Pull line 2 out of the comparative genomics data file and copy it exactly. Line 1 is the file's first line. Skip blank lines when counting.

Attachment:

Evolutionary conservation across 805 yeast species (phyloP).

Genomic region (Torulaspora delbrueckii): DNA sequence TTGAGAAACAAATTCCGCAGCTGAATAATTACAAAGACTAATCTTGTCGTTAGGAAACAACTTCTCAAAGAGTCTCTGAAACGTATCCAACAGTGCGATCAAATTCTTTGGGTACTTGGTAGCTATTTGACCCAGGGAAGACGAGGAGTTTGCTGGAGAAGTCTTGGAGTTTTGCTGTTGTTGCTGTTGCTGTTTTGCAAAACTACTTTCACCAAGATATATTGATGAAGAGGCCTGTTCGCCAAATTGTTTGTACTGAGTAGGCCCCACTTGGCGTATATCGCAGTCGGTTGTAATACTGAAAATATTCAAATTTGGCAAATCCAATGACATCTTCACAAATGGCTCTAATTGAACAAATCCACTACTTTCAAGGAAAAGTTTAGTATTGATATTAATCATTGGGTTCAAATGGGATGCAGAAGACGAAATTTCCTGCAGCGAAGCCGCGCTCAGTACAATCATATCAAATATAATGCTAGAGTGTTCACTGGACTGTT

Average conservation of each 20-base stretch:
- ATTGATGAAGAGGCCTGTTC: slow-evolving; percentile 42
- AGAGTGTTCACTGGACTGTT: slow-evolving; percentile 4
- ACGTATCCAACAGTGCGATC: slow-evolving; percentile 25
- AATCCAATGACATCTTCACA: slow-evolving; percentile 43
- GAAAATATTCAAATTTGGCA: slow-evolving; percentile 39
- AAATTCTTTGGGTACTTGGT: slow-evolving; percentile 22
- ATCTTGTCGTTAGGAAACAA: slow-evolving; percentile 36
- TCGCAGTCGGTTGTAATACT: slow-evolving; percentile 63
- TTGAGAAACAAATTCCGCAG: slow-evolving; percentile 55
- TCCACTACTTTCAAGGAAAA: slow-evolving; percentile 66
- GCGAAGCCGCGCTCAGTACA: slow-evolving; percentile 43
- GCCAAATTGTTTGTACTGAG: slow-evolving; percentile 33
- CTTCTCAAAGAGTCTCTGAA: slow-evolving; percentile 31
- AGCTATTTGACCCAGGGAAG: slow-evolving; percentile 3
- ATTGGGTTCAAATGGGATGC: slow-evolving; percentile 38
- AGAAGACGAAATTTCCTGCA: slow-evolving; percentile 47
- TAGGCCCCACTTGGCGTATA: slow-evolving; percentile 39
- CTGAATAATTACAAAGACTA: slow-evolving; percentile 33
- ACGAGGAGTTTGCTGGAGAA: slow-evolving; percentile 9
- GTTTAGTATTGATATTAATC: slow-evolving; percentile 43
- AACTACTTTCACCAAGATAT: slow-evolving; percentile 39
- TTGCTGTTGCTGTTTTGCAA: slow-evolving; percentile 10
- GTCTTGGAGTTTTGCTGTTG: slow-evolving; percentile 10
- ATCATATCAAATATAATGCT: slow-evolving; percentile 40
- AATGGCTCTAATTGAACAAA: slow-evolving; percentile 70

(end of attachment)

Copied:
Genomic region (Torulaspora delbrueckii): DNA sequence TTGAGAAACAAATTCCGCAGCTGAATAATTACAAAGACTAATCTTGTCGTTAGGAAACAACTTCTCAAAGAGTCTCTGAAACGTATCCAACAGTGCGATCAAATTCTTTGGGTACTTGGTAGCTATTTGACCCAGGGAAGACGAGGAGTTTGCTGGAGAAGTCTTGGAGTTTTGCTGTTGTTGCTGTTGCTGTTTTGCAAAACTACTTTCACCAAGATATATTGATGAAGAGGCCTGTTCGCCAAATTGTTTGTACTGAGTAGGCCCCACTTGGCGTATATCGCAGTCGGTTGTAATACTGAAAATATTCAAATTTGGCAAATCCAATGACATCTTCACAAATGGCTCTAATTGAACAAATCCACTACTTTCAAGGAAAAGTTTAGTATTGATATTAATCATTGGGTTCAAATGGGATGCAGAAGACGAAATTTCCTGCAGCGAAGCCGCGCTCAGTACAATCATATCAAATATAATGCTAGAGTGTTCACTGGACTGTT